Today, I was supposed to be somewhere close to Ny-Ålesund, a tiny little city on an island in the Arctic north from Svalbard. I was going to be part of a photo expedition led by my dear friend Chris Michel, who first took me there in 2017. Three years ago was a time of self-discovery and the beginning of a voyage into listening to my heart. It was a year of experiences: Japan, Iceland, the Arctics. By exploring these places and others, I was also able to explore myself. It was a year when words and visuals became interchangeable for me. It was the year I realized that I am what I think and feel I am — not who others think I am.
And while I captured images as I roamed the planet, I was not yet able to fully interpret and render those feelings into photographs. The journey to far off places was supplemented by learning some vital tricks on how to use the tools of modern technology — Photoshop, for example — to help with the interpretations. If I have learned anything over the past three years, it is how to break down images into soundtracks of silence, which is an exercise in simplicity.
In many ways, this has been part of my overall evolution as a person. My wardrobe has been simplified through elimination. My musical tastes have evolved from complex to simpler forms. Solo performances bring me more joy than intricate rhythms. Even the smells that please me have become singular. A part of me wants to respond to the ever-increasing complexity of the world (and my work life) by focusing on just the essence of an experience — the story told in as few words as possible.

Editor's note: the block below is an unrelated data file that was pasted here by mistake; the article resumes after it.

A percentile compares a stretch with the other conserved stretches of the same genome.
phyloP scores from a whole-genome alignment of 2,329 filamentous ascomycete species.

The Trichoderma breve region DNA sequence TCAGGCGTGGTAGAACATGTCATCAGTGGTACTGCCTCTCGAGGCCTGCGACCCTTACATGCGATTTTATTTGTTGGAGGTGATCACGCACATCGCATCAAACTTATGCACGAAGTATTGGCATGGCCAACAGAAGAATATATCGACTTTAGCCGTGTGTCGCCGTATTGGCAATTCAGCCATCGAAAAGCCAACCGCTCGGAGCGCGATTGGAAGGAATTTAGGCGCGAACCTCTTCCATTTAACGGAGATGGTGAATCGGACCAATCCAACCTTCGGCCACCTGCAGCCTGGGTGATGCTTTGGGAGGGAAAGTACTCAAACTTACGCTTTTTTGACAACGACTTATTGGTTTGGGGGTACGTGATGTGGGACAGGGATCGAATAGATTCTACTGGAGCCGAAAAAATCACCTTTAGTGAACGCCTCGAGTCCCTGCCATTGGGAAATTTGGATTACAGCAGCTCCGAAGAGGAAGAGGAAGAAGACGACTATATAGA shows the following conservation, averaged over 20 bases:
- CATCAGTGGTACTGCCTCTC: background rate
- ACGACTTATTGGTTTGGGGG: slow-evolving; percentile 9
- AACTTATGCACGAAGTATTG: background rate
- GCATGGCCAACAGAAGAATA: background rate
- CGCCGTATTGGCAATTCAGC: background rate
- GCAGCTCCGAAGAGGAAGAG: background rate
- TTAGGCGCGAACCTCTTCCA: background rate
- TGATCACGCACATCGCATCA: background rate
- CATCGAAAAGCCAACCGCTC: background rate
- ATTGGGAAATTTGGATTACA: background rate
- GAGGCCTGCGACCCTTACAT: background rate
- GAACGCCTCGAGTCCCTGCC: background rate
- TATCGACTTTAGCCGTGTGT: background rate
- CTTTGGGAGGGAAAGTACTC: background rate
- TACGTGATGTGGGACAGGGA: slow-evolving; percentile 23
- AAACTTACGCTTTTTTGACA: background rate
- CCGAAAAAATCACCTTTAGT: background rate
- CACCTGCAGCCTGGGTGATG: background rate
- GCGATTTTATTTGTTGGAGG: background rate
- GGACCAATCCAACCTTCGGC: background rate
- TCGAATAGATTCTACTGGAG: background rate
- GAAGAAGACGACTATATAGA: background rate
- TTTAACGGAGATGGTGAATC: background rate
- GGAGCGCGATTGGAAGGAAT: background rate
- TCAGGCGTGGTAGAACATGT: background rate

“You have to work hard to get your thinking clean to make it simple,” Steve Jobs said. And he was right: simple is harder. To appreciate the solo performance of a creator, you need to imagine what was going through their heart when making something so poignant. (Check out Anne Muller’s work to understand what I am talking about.)
My visual journey has followed a similar trajectory. Where I used to produce cluttered images, now I focus in entirely on reflecting how I felt in the moment when i captured the image.
A few weeks ago, when folks from Leica Camera asked if I wanted to participate in an event to talk about my work alongside Chris, I said yes. We have been on many trips together. He has been a patient teacher, and he has often guided me through moments of self-doubt. Our photos aren’t anything alike. We don’t even see the same things when we look at the same vista while standing a mere four feet apart. That’s the magic of photography — it is not a journey to a place (something you can easily do without taking a single photo), but instead, it is a journey within.
I wanted to create a special set of photos for this event with Chris, something that conveyed a shared journey of two friends with cameras. I went back to my unedited photos from the Svalbard trip. And there were many. But the ones that spoke to me were from a visit to the little hamlet of Ny-Ålesund. 78 degrees North. Population 35 — most of them scientists and researchers.
We landed in the middle of a snowstorm, which only got progressively worse. And the worse it got, the more magical it became. We walked around the island through the falling snow and howling wind. I remember sitting down at times and cradling the camera as I got a photo or two of the colorful huts jutting out of the snow. There was a museum. A radio tower. And even a graveyard. In the distance were remnants of the past. Somewhere, we came across a meadow with solitary reindeers in search of food.
The vastness of nothingness said everything.
May 3rd, 2020, San Francisco.